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By  Claire Jordan-Peters 25 August 2023 4 min read

Key points

  • Hydrogen could help reduce the carbon emissions of heavy industries.
  • Green hydrogen is made by electrolysing water in an electrolyser using electricity from renewable resources. But electrolysers use a lot of electricity and can be quite expensive.
  • We're creating a company to commercialise our Solid Oxide Electrolysis tech, a highly efficient form of electrolysis, to help heavy industry to create hydrogen.

Heavy industries across the globe are considering ways to decrease their greenhouse emissions in line with the Paris Agreement. Hydrogen has exciting potential as an emerging source of clean energy.

But not all hydrogen is the same. Colours help to differentiate between the types of hydrogen. Let's talk about green hydrogen.

Green hydrogen for the win

It's important to understand how green hydrogen is produced. Water can be converted to hydrogen and oxygen in an electrolyser, but it uses significant amounts of electricity.

If the electricity is produced renewably, for example from solar or wind energy, then no greenhouse gases are emitted during the electricity production or the hydrogen production steps. This is green hydrogen.

Currently, most hydrogen used in industry is produced by reforming fossil fuels such as natural gas, with greenhouse gases as a by-product.

CSIRO researchers Dr Gurpreet Kaur and Dr Sarb Giddey with the high temperature furnace for sintering the ceramic tubes.

How can hydrogen help reduce industrial carbon emissions?

Hydrogen can be used to decrease the carbon intensity for many industrial processes, including in iron and steel making.

For some iron sources, hydrogen can be used instead of coal or natural gas to reduce iron ore to iron. The process involves heating iron ore pellets with hydrogen gas in a reactor, which causes the oxygen in the ore to react with the hydrogen. This produces water vapour and leaves behind pure iron.

The hydrogen replaces fossil fuel, so the carbon emissions are significantly lower provided the hydrogen was produced without carbon emissions, for example, by electrolysing water using renewable electricity. If it uses green hydrogen, it creates green steel.

Why don’t industries just get an electrolyser?

Electrolysers are expensive and require lots of electricity. Scientists and engineers across Australia and the world are working on the dual problems of manufacturing electrolysers more cheaply and making them more efficient. This means less electricity is required per kilogram of hydrogen.

We're researching several aspects of hydrogen production and distribution, including electrolyser technology, and we think we’ve found a few winning innovations.

Solid Oxide Electrolysis (SOE) hydrogen technology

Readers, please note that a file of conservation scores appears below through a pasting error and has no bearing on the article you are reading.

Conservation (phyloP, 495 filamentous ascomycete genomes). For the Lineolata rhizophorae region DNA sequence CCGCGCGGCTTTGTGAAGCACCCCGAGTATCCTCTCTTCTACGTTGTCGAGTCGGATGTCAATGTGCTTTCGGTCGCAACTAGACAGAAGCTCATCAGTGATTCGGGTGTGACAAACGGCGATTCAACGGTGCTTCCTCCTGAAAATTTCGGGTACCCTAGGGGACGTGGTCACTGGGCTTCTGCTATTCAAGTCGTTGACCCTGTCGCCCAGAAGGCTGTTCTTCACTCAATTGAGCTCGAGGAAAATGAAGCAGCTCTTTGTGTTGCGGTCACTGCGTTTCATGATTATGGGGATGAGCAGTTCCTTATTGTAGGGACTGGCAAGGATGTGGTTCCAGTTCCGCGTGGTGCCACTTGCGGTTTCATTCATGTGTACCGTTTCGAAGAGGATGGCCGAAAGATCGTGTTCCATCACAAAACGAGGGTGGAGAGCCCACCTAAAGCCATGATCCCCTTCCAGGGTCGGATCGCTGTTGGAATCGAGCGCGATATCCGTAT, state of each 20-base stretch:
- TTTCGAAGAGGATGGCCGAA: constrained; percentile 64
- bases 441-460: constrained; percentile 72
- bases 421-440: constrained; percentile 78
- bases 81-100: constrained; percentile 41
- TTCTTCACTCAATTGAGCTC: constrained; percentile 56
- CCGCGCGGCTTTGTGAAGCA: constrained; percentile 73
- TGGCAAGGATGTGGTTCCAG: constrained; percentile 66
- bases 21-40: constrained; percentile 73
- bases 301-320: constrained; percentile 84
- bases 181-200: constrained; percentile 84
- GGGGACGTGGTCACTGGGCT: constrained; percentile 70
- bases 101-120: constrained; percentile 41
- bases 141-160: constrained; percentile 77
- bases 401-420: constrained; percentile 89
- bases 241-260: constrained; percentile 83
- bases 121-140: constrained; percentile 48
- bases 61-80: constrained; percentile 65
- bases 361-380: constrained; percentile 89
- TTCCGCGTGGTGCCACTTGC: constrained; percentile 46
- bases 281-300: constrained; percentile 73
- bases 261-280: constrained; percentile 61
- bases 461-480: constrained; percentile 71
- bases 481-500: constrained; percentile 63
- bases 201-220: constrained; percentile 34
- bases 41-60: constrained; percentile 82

The most common types of electrolysers are alkaline and proton exchange membrane (PEM) electrolysers. These types of electrolysers are useful in some applications such as smaller scale hydrogen production for hydrogen refuelling stations; but heavy industry is looking for large, highly efficient electrolysers.

That’s where Solid Oxide Electrolysis (SOE) comes in. While alkaline electrolysers use a liquid electrolyte, and PEM electrolysers use a polymer electrolyte, SOE use a solid-state ceramic electrolyte.

SOE operates at temperatures close to 800oC, so part of the energy cost is heating up the water. But heavy industry often has waste heat or low-cost heat as part of their processes. If this heat is used to pre-heat the water going into an SOE electrolyser, then SOE has been shown to use 30 per cent less electricity in comparison to PEM and alkaline electrolysis. This is one of the reasons why SOE is the best type of electrolysis for many industrial applications, where hydrogen can be used as a feedstock in the process itself.

Our tubular hydrogen technology

Our tubular solid oxide electrolysis (tSOE) technology has attracted the attention of industry and investors due to its high energy efficiency. It’s made of ceramic tubes.

Steam runs inside the tubes, and when an electric current is applied, the steam splits into hydrogen and oxide ions. Ceramic membranes are oxide ion conductors and separate oxide ions (as oxygen) from hydrogen at the same time under applied potentials. The rest is pure hydrogen.

When it comes to the cost of manufacturing the electrolysers, our tubular SOE wins again.

Tubular SOE uses a series of sintered ceramic tubes and easily obtainable metals, so they are cheaper to produce. In addition, our SOE technology can efficiently produce hydrogen and syngas (a mixture of hydrogen and carbon monoxide). This is the feedstock for the production of many valued-added chemicals, including ammonia, petrochemical and methanol production. This makes it further distinguishable from PEM and alkaline technologies.

Tubular SOE technology is also highly scalable – the amount of hydrogen produced depends on the number of ceramic tubes inside the electrolyser casing. The tubular design also simplifies the manufacturing process, further reducing manufacturing costs.

From the lab to real world

We’ve shown our tubular SOE technology works well at a lab scale. The next step is to test it at industrial scale. We are working with Australia’s largest steel producer, BlueScope, to build a big electrolyser and test it at their Port Kembla steelworks.

We have also helped to create a new company, called Hadean, to commercialise our tubular SOE technology. By creating a new Australian company we’re able to bring in dedicated human and financial resources and leadership that will focus on driving the technology to a commercial outcome. This will help to decarbonise heavy industry in Australia and around the world.

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